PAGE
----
It is also helpful to keep in mind that what fuels the cutthroat foraging on chum fry is not the abundance of the parent run or even the parent escapement but rather the number of fry surviving to reach the salt. A very large run to the sound that is heavily fished may not produce any more spawners that a mediocre run that is not fished as heavily. Given escapements can produce widely different fry out migration depending on the survival conditions the eggs and fry find. A huge determining factor is flooding with the magnitude, frequency and timing of flood events critical. It is not uncommon to see similar escapements producing as much 20 fold differences in the fry outmigration abundance.

    The sea-runs as well as all of our other salmonids evolved with that dynamic nature of their forage and have developed a number of feeding strategies utilizing a variety of food sources assuring their long term health. Yes fewer fry will affect the spring sea-run fishing - without a predictable and abundant food base the fishing will be tougher/less predictable. However that does not mean the cutthroat will be doing poorly. Years of very high fry abundance can produce better growth rates. On the Skagit the cutthroat following a year of high pink fry outmigration were often 1/4 to 3/8 inch larger at a given age than on non/poor pink years. However unless an angler looked closely at the size at a given age (via scales) I don't the average angler would notice the difference - just too much variation in size at a given age.

    In short be prepared to enjoy the good chum years but like the cutthroat also be prepared to adapt if the chum fry are not abundant.

    Curt
     
  9. freestoneangler

    freestoneangler Not to be confused with Freestone

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    Interesting Curt...makes sense. Haven't given much thought to flood events...and we've been in somewhat of a mild period of late. Many of the SRC's being shared by members seem pretty healthy and large...but being new to SRC fishing, maybe their about average and mine... well... are not :D
     
  10. Dipnet

    Dipnet The wanted posters say Tim Hartman

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    I'd expect a good out-migration of chum fry this spring as I can only recall one big rain/flood event this past fall and winter. Lookin' at my phone pics, that was in late November (the 20th) but it was also not too long after the mature chum were up into the fresh. Does an earlier flood event impact 'em more than one that occurs later?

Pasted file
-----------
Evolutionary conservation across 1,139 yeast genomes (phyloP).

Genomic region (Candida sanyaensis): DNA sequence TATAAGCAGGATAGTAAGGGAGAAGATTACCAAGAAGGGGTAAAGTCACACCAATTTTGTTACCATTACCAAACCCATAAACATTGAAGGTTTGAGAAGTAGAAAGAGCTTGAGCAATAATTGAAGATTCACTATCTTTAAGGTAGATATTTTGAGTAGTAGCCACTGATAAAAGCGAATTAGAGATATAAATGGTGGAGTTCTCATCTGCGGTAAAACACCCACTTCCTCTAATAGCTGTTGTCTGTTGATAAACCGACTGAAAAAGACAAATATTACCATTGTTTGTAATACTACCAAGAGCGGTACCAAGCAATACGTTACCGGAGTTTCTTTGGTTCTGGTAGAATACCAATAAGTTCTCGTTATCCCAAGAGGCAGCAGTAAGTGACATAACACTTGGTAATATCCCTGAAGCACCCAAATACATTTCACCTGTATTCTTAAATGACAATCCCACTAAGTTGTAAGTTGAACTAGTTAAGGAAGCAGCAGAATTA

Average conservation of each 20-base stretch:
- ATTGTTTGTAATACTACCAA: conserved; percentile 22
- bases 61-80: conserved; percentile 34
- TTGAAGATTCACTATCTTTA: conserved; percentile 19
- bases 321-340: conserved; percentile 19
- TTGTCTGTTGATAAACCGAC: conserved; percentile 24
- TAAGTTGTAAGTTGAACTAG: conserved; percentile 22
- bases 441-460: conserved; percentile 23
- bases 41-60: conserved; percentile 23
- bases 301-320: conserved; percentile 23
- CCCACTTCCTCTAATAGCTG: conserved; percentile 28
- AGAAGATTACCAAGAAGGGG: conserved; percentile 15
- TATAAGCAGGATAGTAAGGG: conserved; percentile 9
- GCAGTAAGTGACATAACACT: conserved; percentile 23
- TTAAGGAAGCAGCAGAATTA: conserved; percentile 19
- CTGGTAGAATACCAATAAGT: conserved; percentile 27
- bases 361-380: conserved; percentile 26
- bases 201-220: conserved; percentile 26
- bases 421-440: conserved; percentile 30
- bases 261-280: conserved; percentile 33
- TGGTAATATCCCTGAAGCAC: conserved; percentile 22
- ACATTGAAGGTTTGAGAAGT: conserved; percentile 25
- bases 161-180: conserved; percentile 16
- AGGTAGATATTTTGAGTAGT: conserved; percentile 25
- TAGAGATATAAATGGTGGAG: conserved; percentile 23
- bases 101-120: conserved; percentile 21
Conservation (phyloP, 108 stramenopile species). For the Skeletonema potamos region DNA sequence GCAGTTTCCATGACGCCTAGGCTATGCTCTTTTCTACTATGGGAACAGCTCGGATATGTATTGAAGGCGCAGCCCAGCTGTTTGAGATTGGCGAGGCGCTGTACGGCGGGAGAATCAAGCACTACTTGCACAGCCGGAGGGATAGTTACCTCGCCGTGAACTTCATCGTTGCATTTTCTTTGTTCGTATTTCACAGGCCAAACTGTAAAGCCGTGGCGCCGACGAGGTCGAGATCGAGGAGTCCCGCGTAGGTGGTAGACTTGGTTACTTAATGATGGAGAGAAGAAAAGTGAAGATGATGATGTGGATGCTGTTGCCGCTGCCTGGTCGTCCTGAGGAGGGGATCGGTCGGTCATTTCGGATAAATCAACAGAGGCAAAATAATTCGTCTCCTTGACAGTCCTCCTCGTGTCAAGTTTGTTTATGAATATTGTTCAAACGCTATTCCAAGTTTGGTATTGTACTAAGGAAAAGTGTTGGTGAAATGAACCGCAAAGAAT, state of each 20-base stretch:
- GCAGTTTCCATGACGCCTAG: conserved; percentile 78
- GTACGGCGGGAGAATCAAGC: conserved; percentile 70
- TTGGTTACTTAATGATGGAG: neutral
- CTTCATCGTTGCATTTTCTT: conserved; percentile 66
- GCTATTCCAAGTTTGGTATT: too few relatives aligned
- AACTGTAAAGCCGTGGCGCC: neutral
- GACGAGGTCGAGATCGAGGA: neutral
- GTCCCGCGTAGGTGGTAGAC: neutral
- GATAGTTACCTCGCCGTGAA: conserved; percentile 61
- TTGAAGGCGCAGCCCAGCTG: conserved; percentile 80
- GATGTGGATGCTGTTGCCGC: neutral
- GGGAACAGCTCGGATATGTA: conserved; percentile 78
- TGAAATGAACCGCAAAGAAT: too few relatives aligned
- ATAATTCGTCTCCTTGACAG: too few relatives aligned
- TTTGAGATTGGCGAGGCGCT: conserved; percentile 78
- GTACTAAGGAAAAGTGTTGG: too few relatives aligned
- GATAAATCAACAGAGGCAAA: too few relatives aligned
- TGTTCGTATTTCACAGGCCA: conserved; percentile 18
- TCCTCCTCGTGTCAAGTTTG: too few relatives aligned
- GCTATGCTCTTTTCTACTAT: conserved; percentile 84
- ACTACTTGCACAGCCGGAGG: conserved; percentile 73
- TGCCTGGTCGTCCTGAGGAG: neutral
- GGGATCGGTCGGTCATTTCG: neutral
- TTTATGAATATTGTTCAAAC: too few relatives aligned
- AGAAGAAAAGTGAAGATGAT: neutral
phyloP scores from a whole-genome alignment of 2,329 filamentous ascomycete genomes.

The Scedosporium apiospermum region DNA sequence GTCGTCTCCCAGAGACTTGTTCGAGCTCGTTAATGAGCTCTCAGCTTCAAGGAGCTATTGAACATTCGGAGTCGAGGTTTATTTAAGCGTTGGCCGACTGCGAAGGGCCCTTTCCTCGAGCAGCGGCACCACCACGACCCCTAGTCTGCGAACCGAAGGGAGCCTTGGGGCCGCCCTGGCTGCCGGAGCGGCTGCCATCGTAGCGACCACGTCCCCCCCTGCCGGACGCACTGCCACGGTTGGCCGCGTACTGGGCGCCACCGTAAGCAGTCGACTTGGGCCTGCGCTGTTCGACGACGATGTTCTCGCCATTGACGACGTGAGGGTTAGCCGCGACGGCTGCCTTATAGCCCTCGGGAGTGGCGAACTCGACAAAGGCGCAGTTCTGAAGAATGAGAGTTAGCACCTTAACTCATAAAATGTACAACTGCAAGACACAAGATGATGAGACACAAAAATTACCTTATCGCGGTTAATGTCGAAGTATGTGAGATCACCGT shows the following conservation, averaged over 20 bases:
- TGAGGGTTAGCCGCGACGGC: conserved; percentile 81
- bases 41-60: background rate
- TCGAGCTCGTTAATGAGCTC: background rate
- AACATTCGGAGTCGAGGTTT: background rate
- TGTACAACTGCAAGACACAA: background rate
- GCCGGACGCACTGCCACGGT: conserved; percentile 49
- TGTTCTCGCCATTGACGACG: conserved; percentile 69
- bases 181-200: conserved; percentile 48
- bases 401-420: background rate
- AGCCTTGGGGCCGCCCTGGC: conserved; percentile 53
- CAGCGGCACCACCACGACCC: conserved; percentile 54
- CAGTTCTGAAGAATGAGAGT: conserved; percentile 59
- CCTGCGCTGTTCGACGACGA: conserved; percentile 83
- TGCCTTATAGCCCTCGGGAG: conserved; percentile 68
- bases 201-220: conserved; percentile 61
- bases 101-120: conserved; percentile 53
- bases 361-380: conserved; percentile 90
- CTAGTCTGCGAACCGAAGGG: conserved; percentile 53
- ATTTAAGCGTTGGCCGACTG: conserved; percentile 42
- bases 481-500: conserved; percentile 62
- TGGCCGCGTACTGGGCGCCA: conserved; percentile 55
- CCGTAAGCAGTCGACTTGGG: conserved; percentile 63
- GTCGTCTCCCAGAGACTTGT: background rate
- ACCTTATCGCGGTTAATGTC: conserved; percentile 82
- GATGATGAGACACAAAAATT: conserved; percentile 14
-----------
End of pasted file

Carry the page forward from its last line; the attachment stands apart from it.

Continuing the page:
Here's what Chico Creek looked like just below the Kitty Hawk Road bridge on the day after that storm:

    downsized_1120121356.jpg
     

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  11. Smalma

    Smalma Active Member

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    Dipnet

    The various salmonids eggs are very fragile the first few weeks they are in the gravel. Any jostling/shock early in their development (basically before the eye pigments become visible) result in high mortality. That means early floods (late in the spawning period or immediately after) are likely to cause significant mortalities than those later.

    Curt
     
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  12. Dipnet

    Dipnet The wanted posters say Tim Hartman

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    Thanks for the info Curt. :)

    After reviewing the weather for that time I'm a little less hopeful for our local chum fry. Here's one report about that storm: http://blogs.seattletimes.com/today/2012/11/record-rain-swamps-puget-sound-area/

    After looking at several articles about the Nov. 19, 2012 storm I now remember how nasty it was. Downtown Port Orchard was flooded due to a combination of heavy rain and very high tides. By one report I saw, one Seattle neighborhood recorded nearly 2 inches of rainfall in a 6-hour period! Fortunately the rest of the fall and winter wound up being pretty benign.